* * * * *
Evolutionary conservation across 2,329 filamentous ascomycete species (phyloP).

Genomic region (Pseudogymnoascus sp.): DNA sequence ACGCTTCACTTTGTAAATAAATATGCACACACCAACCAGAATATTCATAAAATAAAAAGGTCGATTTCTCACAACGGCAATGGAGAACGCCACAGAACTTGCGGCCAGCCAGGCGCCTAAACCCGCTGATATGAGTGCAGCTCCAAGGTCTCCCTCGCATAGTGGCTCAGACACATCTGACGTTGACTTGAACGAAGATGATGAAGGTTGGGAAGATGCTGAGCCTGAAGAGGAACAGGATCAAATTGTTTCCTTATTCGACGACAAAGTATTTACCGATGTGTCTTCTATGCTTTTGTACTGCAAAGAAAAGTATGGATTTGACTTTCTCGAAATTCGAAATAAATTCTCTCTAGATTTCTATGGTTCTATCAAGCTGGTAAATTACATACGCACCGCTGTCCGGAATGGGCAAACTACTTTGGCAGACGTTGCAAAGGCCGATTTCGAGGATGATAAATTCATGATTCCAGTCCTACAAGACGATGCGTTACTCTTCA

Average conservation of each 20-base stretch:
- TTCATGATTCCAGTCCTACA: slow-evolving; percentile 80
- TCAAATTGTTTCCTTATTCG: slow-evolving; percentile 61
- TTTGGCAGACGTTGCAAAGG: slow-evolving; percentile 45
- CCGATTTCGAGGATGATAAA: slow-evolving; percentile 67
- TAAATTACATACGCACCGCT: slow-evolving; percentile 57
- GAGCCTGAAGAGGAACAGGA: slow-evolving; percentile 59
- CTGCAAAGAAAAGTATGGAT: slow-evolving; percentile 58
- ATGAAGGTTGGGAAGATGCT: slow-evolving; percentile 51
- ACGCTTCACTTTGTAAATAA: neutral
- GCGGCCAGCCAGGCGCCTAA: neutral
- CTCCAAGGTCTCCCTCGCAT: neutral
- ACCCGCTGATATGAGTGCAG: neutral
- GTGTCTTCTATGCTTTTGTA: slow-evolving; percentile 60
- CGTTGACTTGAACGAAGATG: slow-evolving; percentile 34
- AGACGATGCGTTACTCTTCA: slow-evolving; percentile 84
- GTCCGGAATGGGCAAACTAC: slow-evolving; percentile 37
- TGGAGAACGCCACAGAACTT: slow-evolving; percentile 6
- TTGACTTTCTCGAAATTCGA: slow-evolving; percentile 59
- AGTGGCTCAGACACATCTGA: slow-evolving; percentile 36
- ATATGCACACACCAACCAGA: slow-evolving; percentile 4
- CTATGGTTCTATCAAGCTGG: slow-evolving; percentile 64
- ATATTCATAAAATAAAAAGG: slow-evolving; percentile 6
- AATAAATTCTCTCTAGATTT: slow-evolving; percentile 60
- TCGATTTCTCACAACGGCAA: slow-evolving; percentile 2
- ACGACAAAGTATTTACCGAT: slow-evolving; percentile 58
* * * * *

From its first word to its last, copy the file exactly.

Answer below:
Evolutionary conservation across 2,329 filamentous ascomycete species (phyloP).

Genomic region (Pseudogymnoascus sp.): DNA sequence ACGCTTCACTTTGTAAATAAATATGCACACACCAACCAGAATATTCATAAAATAAAAAGGTCGATTTCTCACAACGGCAATGGAGAACGCCACAGAACTTGCGGCCAGCCAGGCGCCTAAACCCGCTGATATGAGTGCAGCTCCAAGGTCTCCCTCGCATAGTGGCTCAGACACATCTGACGTTGACTTGAACGAAGATGATGAAGGTTGGGAAGATGCTGAGCCTGAAGAGGAACAGGATCAAATTGTTTCCTTATTCGACGACAAAGTATTTACCGATGTGTCTTCTATGCTTTTGTACTGCAAAGAAAAGTATGGATTTGACTTTCTCGAAATTCGAAATAAATTCTCTCTAGATTTCTATGGTTCTATCAAGCTGGTAAATTACATACGCACCGCTGTCCGGAATGGGCAAACTACTTTGGCAGACGTTGCAAAGGCCGATTTCGAGGATGATAAATTCATGATTCCAGTCCTACAAGACGATGCGTTACTCTTCA

Average conservation of each 20-base stretch:
- TTCATGATTCCAGTCCTACA: slow-evolving; percentile 80
- TCAAATTGTTTCCTTATTCG: slow-evolving; percentile 61
- TTTGGCAGACGTTGCAAAGG: slow-evolving; percentile 45
- CCGATTTCGAGGATGATAAA: slow-evolving; percentile 67
- TAAATTACATACGCACCGCT: slow-evolving; percentile 57
- GAGCCTGAAGAGGAACAGGA: slow-evolving; percentile 59
- CTGCAAAGAAAAGTATGGAT: slow-evolving; percentile 58
- ATGAAGGTTGGGAAGATGCT: slow-evolving; percentile 51
- ACGCTTCACTTTGTAAATAA: neutral
- GCGGCCAGCCAGGCGCCTAA: neutral
- CTCCAAGGTCTCCCTCGCAT: neutral
- ACCCGCTGATATGAGTGCAG: neutral
- GTGTCTTCTATGCTTTTGTA: slow-evolving; percentile 60
- CGTTGACTTGAACGAAGATG: slow-evolving; percentile 34
- AGACGATGCGTTACTCTTCA: slow-evolving; percentile 84
- GTCCGGAATGGGCAAACTAC: slow-evolving; percentile 37
- TGGAGAACGCCACAGAACTT: slow-evolving; percentile 6
- TTGACTTTCTCGAAATTCGA: slow-evolving; percentile 59
- AGTGGCTCAGACACATCTGA: slow-evolving; percentile 36
- ATATGCACACACCAACCAGA: slow-evolving; percentile 4
- CTATGGTTCTATCAAGCTGG: slow-evolving; percentile 64
- ATATTCATAAAATAAAAAGG: slow-evolving; percentile 6
- AATAAATTCTCTCTAGATTT: slow-evolving; percentile 60
- TCGATTTCTCACAACGGCAA: slow-evolving; percentile 2
- ACGACAAAGTATTTACCGAT: slow-evolving; percentile 58